Black Bean Brownies

A few months ago I bought a bottle of agave nectar to use in this recipe from 101 Cookbooks. The idea of black beans in brownies didn’t bother me as much as the idea of using agave, which I thought I would not like. Luckily, I was wrong. The agave tasted quite pleasant in the black bean brownies. Thanks Heidi and Ania, who developed the recipe for Baking with Agave, for the recipe. Also, thanks to Katrina for convincing me to buy a bottle agave nectar.  It was worth the $7.00.

Below is how I made Heidi’s brownies. It’s a half batch, and I baked it in a 9 inch square straight edge pan. I think a 9 inch pan with rounded edges or even an 8 inch pan would have been a better choice because my brownies were a bit thin, but I love the flavor. I wish they didn’t have half cup of butter, but if agave nectar is as healthful as the say it is, then the brownies have that going for them…..and of course there are the black beans, which you can taste if you try, but which go oddly well with the coffee and chocolate. If you like brownies and are interested in whole foods recipes or just want to try agave, I recommend this recipe. If you are willing to make an 11×18 inch pan, I’d say follow the recipe on Heidi’s page. If you halve it, you can use this one. If you use an 8 inch pan, shoot for the longer cook-time (40 minutes). Deeper brownies (as opposed to wider and thinner) usually take more time.

This is a half batch version based on HS’s recipe. I did a few things differently in terms of technique,

Agave Black Bean Brownies

Black Bean Brownies

1/2 cup unsalted butter (4 oz)
2 ounces unsweetened chocolate, chopped up
2 tablespoons instant coffee crystals
1 cup drained black beans, from a can – -rinsed
1/2 cup walnuts, chopped
1/2 tablespoon vanilla extract
1/8 teaspoon salt
2 large eggs
3/4 cup agave nectar

Preheat oven to 325 degrees F. Line an 8 or 9 inch square metal pan with parchment paper or nonstick foil.

Melt the butter and chocolate in a microwave-safe mixing bowl. Add the coffee crystals to the melted chocolate and stir well; set aside.

Process beans, 1/4 cup of the walnuts, the vanilla extract, and a few spoonfuls of the melted chocolate mixture in food processor; Process for about 2 minutes or until smooth and thick. Add the bean mixture to the mixing bowl with the melted chocolate mixture. Stir until blended well.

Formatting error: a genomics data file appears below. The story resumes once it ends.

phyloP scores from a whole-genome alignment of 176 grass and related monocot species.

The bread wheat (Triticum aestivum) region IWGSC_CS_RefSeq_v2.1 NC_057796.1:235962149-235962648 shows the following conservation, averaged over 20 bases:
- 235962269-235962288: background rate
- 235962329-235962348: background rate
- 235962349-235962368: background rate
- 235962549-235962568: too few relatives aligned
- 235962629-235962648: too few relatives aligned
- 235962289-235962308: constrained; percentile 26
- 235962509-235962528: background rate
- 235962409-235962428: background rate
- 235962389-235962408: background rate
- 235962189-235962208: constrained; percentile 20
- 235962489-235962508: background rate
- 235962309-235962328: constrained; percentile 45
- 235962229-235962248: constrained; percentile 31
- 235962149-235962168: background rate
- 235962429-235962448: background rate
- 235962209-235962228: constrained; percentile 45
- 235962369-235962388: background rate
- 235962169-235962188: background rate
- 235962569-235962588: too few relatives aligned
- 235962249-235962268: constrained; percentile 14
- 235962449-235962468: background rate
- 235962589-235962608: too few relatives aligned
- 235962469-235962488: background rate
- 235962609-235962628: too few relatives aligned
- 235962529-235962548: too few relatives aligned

Beat the eggs in a separate bowl, using an electric mixer, until very light (about 2 minutes). Beat in the agave nectar. Add ******all but ¼ cup***** of the egg mixture to the brownie batter.

Pour batter into the pan. Using the mixer, beat the reserved 1/4 cup egg mixture for another 30 seconds. Drizzle over the brownie batter. Using a toothpick or a knife, pull the egg mixture through the batter, creating a marbled effect. Bake for 33-40 minutes or until the brownies are set. Let cool in the pan completely before cutting into squares. (They will be soft until refrigerated.)

Makes 24 (2-inch) brownies.

Notes: The flavor was delicious! The texture was odd – not incredibly sturdy, but just sturdy enough to pick up and eat. The brownies were also kind of slimy at first, but the taste made up for it. I used a 9 inch square pan and took the brownies out at 35 minutes (about 5 minutes after they started to smell brownie”ish” and pulled away from the sides of the pan. Some of the marbled egg mixture still appeared on top of the baked brownies, so I tapped with a spoon and it disappeared into the brownies. I let the brownies cool on a rack then chilled them for a few hours before cutting. I think they will be even better after a full night in the refrigerator.

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  1. says

    Wow, I hope that I’m as brave as you one day. I tried a recipe for black bean brownies when I was doing South Beach last year. The garbage can got that batch.

    I’ll try to muster up the courage to try this. Who knows? Maybe the agave syrup will be the difference. For sure though, I’d try your half batch recipe rather than the full amount.

    Now, just to get my courage up.

  2. says

    Ooh, now I’m excited to get to work on them. Went and bought the beans! Baby is sleeping….hmmm. I hear the kitchen calling.